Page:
How to Get a Sweater to Shrink Without Drying It

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A pure cotton sweater will shrink more than one made of a blend of fabrics such as polyester. Check the label for the fiber content. The higher the cotton content, the more the sweater should shrink.

A sweater labeled "pre-shrunk" may still shrink in a hot, high-agitation wash. The term means that a manufacturer performed some activity to cause shrinkage but more may occur.

Heat causes felting in wool sweaters, which leads to shrinkage.
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Many people have experienced pulling a favorite sweater from the dryer, only to find that it has shrunk. Experienced launderers know that tumble-drying can shrink both cotton and wool clothing. You can purposely shrink too-large clothing in the dryer, but the high heat may damage cotton by lowering the hardiness of the fibers. Using the washer alone may also allow you to shrink a sweater without these damaging effects, if hot water is used. The heat creates the shrinking effect in both types of fabric, and wool shrinks from dampness and agitation, as well.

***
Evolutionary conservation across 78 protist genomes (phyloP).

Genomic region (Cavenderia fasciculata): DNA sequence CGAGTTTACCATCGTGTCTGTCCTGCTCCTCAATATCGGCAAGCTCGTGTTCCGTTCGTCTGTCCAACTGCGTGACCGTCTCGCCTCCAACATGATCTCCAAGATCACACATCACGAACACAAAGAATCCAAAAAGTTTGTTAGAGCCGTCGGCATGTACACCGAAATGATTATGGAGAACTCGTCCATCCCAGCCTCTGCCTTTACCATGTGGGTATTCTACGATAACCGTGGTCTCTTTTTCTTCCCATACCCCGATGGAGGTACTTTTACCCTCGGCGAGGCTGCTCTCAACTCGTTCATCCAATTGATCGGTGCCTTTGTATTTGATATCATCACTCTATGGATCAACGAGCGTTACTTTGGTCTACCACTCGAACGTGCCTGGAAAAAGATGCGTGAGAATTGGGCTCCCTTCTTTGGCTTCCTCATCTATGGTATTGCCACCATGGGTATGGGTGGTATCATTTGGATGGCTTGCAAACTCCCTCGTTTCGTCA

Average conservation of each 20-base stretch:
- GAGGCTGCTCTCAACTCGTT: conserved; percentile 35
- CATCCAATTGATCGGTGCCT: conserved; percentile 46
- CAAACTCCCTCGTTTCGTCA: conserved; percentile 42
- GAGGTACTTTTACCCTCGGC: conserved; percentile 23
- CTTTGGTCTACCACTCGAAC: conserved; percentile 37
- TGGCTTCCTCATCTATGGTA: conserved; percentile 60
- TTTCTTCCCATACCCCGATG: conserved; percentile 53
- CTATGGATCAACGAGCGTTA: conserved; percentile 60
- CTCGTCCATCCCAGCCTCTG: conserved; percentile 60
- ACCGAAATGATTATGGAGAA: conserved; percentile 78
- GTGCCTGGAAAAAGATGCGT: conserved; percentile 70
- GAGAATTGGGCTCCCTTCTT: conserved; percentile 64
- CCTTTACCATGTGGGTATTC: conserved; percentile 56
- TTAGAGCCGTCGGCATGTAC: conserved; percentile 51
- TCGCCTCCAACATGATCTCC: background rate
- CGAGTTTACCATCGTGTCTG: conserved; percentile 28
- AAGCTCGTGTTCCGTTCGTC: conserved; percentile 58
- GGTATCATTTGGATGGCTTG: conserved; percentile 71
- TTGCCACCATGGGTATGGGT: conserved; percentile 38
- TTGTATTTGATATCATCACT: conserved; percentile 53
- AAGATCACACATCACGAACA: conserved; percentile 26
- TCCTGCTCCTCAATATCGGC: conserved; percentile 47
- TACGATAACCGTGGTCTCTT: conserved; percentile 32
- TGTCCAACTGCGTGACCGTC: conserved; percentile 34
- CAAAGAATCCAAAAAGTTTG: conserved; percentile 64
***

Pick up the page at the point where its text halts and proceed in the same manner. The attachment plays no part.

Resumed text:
Step 1

Set the temperature on the washing machine as hot as possible, since heat increases the chances of shrinkage for both wool and cotton fabrics.

Step 2

Use a setting with high agitation to increase the chances of shrinking your wool sweater, since such action causes the material to cling together more tightly.

Step 3

Lay the sweater out flat to dry. Avoid stretching the garment, since that will stretch the fibers back out.


Kristie Sweet

Kristie Sweet has been writing professionally since 1982, most recently publishing for various websites on topics like health and wellness, and education. She holds a Master of Arts in English from the University of Northern Colorado.